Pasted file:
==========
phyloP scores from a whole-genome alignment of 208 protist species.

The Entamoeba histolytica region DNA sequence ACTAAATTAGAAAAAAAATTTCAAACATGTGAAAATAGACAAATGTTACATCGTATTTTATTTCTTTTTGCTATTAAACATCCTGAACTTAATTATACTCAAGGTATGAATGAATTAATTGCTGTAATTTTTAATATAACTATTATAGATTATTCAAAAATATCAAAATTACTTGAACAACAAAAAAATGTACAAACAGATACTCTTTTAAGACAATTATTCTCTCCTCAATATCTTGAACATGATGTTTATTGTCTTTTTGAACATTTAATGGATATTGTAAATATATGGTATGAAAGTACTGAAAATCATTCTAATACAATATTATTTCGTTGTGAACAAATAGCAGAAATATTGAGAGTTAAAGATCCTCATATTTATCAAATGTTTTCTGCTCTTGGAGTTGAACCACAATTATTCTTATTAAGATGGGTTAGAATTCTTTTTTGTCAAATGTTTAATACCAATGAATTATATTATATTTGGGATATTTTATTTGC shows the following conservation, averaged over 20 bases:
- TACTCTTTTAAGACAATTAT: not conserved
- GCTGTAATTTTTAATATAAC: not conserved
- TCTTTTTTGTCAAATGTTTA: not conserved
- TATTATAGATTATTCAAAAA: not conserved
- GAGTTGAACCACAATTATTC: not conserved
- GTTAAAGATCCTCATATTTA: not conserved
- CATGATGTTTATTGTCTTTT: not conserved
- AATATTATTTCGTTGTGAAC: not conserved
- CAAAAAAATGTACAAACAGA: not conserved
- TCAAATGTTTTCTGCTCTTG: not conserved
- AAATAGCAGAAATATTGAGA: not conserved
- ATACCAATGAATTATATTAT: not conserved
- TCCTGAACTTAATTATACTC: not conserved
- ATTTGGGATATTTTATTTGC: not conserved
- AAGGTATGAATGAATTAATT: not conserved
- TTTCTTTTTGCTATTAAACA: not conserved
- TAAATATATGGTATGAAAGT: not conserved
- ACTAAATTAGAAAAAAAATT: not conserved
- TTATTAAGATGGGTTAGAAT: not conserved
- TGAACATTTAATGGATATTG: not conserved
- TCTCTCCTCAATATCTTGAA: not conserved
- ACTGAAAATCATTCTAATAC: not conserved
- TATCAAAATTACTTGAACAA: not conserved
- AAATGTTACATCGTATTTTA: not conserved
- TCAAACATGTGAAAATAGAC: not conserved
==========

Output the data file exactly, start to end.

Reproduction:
phyloP scores from a whole-genome alignment of 208 protist species.

The Entamoeba histolytica region DNA sequence ACTAAATTAGAAAAAAAATTTCAAACATGTGAAAATAGACAAATGTTACATCGTATTTTATTTCTTTTTGCTATTAAACATCCTGAACTTAATTATACTCAAGGTATGAATGAATTAATTGCTGTAATTTTTAATATAACTATTATAGATTATTCAAAAATATCAAAATTACTTGAACAACAAAAAAATGTACAAACAGATACTCTTTTAAGACAATTATTCTCTCCTCAATATCTTGAACATGATGTTTATTGTCTTTTTGAACATTTAATGGATATTGTAAATATATGGTATGAAAGTACTGAAAATCATTCTAATACAATATTATTTCGTTGTGAACAAATAGCAGAAATATTGAGAGTTAAAGATCCTCATATTTATCAAATGTTTTCTGCTCTTGGAGTTGAACCACAATTATTCTTATTAAGATGGGTTAGAATTCTTTTTTGTCAAATGTTTAATACCAATGAATTATATTATATTTGGGATATTTTATTTGC shows the following conservation, averaged over 20 bases:
- TACTCTTTTAAGACAATTAT: not conserved
- GCTGTAATTTTTAATATAAC: not conserved
- TCTTTTTTGTCAAATGTTTA: not conserved
- TATTATAGATTATTCAAAAA: not conserved
- GAGTTGAACCACAATTATTC: not conserved
- GTTAAAGATCCTCATATTTA: not conserved
- CATGATGTTTATTGTCTTTT: not conserved
- AATATTATTTCGTTGTGAAC: not conserved
- CAAAAAAATGTACAAACAGA: not conserved
- TCAAATGTTTTCTGCTCTTG: not conserved
- AAATAGCAGAAATATTGAGA: not conserved
- ATACCAATGAATTATATTAT: not conserved
- TCCTGAACTTAATTATACTC: not conserved
- ATTTGGGATATTTTATTTGC: not conserved
- AAGGTATGAATGAATTAATT: not conserved
- TTTCTTTTTGCTATTAAACA: not conserved
- TAAATATATGGTATGAAAGT: not conserved
- ACTAAATTAGAAAAAAAATT: not conserved
- TTATTAAGATGGGTTAGAAT: not conserved
- TGAACATTTAATGGATATTG: not conserved
- TCTCTCCTCAATATCTTGAA: not conserved
- ACTGAAAATCATTCTAATAC: not conserved
- TATCAAAATTACTTGAACAA: not conserved
- AAATGTTACATCGTATTTTA: not conserved
- TCAAACATGTGAAAATAGAC: not conserved